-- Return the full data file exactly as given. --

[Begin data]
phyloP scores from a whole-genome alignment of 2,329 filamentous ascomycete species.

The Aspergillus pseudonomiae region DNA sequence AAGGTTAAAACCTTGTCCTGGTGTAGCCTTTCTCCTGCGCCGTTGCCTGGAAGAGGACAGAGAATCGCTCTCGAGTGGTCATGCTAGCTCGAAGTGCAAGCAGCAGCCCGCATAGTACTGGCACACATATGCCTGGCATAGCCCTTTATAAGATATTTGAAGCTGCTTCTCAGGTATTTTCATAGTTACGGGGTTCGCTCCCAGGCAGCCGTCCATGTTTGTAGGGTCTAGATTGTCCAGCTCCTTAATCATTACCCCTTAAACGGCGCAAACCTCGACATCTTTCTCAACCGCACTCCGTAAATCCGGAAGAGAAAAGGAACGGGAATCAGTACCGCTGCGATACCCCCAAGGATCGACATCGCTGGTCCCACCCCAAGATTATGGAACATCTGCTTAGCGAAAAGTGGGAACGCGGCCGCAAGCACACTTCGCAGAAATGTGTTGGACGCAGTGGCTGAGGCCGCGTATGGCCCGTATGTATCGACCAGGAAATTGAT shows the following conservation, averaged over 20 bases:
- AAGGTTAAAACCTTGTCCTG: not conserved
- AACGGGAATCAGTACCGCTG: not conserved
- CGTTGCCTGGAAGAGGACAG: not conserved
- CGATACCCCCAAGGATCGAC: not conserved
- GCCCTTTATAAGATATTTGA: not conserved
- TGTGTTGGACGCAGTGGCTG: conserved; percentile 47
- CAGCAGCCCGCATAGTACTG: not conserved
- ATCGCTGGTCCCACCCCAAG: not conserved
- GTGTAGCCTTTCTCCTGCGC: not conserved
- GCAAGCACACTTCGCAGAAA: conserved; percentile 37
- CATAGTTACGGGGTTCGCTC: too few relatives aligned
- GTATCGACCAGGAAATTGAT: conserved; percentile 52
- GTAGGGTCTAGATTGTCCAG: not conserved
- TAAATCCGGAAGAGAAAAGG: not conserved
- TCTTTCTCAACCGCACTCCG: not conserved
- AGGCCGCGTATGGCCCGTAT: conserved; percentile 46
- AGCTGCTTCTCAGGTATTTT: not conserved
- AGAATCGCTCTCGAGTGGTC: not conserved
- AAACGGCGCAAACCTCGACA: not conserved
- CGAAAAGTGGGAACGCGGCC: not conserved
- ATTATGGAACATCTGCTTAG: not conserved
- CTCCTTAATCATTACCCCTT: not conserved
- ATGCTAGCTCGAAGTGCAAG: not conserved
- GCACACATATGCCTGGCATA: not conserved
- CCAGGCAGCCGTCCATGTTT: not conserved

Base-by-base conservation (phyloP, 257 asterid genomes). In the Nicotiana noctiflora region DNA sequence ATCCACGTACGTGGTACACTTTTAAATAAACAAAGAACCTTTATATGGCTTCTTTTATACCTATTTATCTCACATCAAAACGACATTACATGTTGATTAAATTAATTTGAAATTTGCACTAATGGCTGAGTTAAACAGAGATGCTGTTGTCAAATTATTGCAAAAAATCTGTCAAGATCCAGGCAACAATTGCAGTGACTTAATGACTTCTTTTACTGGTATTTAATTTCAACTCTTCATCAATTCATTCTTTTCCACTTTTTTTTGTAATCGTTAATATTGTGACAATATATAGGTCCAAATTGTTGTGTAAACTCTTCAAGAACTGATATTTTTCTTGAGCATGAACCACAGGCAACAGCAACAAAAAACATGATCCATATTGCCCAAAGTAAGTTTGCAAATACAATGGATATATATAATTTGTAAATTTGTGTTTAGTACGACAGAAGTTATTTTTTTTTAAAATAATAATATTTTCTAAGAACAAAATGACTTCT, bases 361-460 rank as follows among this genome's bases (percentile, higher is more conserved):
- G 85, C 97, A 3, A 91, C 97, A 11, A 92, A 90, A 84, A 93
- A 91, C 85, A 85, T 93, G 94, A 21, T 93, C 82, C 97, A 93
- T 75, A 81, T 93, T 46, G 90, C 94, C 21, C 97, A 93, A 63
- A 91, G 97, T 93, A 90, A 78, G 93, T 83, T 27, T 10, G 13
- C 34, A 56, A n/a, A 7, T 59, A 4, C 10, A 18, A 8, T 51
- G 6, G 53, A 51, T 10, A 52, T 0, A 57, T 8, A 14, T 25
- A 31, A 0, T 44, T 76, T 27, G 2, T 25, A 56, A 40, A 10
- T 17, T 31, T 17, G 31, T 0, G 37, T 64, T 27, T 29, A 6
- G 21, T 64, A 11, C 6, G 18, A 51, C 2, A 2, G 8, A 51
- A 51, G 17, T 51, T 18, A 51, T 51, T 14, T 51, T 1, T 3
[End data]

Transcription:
phyloP scores from a whole-genome alignment of 2,329 filamentous ascomycete species.

The Aspergillus pseudonomiae region DNA sequence AAGGTTAAAACCTTGTCCTGGTGTAGCCTTTCTCCTGCGCCGTTGCCTGGAAGAGGACAGAGAATCGCTCTCGAGTGGTCATGCTAGCTCGAAGTGCAAGCAGCAGCCCGCATAGTACTGGCACACATATGCCTGGCATAGCCCTTTATAAGATATTTGAAGCTGCTTCTCAGGTATTTTCATAGTTACGGGGTTCGCTCCCAGGCAGCCGTCCATGTTTGTAGGGTCTAGATTGTCCAGCTCCTTAATCATTACCCCTTAAACGGCGCAAACCTCGACATCTTTCTCAACCGCACTCCGTAAATCCGGAAGAGAAAAGGAACGGGAATCAGTACCGCTGCGATACCCCCAAGGATCGACATCGCTGGTCCCACCCCAAGATTATGGAACATCTGCTTAGCGAAAAGTGGGAACGCGGCCGCAAGCACACTTCGCAGAAATGTGTTGGACGCAGTGGCTGAGGCCGCGTATGGCCCGTATGTATCGACCAGGAAATTGAT shows the following conservation, averaged over 20 bases:
- AAGGTTAAAACCTTGTCCTG: not conserved
- AACGGGAATCAGTACCGCTG: not conserved
- CGTTGCCTGGAAGAGGACAG: not conserved
- CGATACCCCCAAGGATCGAC: not conserved
- GCCCTTTATAAGATATTTGA: not conserved
- TGTGTTGGACGCAGTGGCTG: conserved; percentile 47
- CAGCAGCCCGCATAGTACTG: not conserved
- ATCGCTGGTCCCACCCCAAG: not conserved
- GTGTAGCCTTTCTCCTGCGC: not conserved
- GCAAGCACACTTCGCAGAAA: conserved; percentile 37
- CATAGTTACGGGGTTCGCTC: too few relatives aligned
- GTATCGACCAGGAAATTGAT: conserved; percentile 52
- GTAGGGTCTAGATTGTCCAG: not conserved
- TAAATCCGGAAGAGAAAAGG: not conserved
- TCTTTCTCAACCGCACTCCG: not conserved
- AGGCCGCGTATGGCCCGTAT: conserved; percentile 46
- AGCTGCTTCTCAGGTATTTT: not conserved
- AGAATCGCTCTCGAGTGGTC: not conserved
- AAACGGCGCAAACCTCGACA: not conserved
- CGAAAAGTGGGAACGCGGCC: not conserved
- ATTATGGAACATCTGCTTAG: not conserved
- CTCCTTAATCATTACCCCTT: not conserved
- ATGCTAGCTCGAAGTGCAAG: not conserved
- GCACACATATGCCTGGCATA: not conserved
- CCAGGCAGCCGTCCATGTTT: not conserved

Base-by-base conservation (phyloP, 257 asterid genomes). In the Nicotiana noctiflora region DNA sequence ATCCACGTACGTGGTACACTTTTAAATAAACAAAGAACCTTTATATGGCTTCTTTTATACCTATTTATCTCACATCAAAACGACATTACATGTTGATTAAATTAATTTGAAATTTGCACTAATGGCTGAGTTAAACAGAGATGCTGTTGTCAAATTATTGCAAAAAATCTGTCAAGATCCAGGCAACAATTGCAGTGACTTAATGACTTCTTTTACTGGTATTTAATTTCAACTCTTCATCAATTCATTCTTTTCCACTTTTTTTTGTAATCGTTAATATTGTGACAATATATAGGTCCAAATTGTTGTGTAAACTCTTCAAGAACTGATATTTTTCTTGAGCATGAACCACAGGCAACAGCAACAAAAAACATGATCCATATTGCCCAAAGTAAGTTTGCAAATACAATGGATATATATAATTTGTAAATTTGTGTTTAGTACGACAGAAGTTATTTTTTTTTAAAATAATAATATTTTCTAAGAACAAAATGACTTCT, bases 361-460 rank as follows among this genome's bases (percentile, higher is more conserved):
- G 85, C 97, A 3, A 91, C 97, A 11, A 92, A 90, A 84, A 93
- A 91, C 85, A 85, T 93, G 94, A 21, T 93, C 82, C 97, A 93
- T 75, A 81, T 93, T 46, G 90, C 94, C 21, C 97, A 93, A 63
- A 91, G 97, T 93, A 90, A 78, G 93, T 83, T 27, T 10, G 13
- C 34, A 56, A n/a, A 7, T 59, A 4, C 10, A 18, A 8, T 51
- G 6, G 53, A 51, T 10, A 52, T 0, A 57, T 8, A 14, T 25
- A 31, A 0, T 44, T 76, T 27, G 2, T 25, A 56, A 40, A 10
- T 17, T 31, T 17, G 31, T 0, G 37, T 64, T 27, T 29, A 6
- G 21, T 64, A 11, C 6, G 18, A 51, C 2, A 2, G 8, A 51
- A 51, G 17, T 51, T 18, A 51, T 51, T 14, T 51, T 1, T 3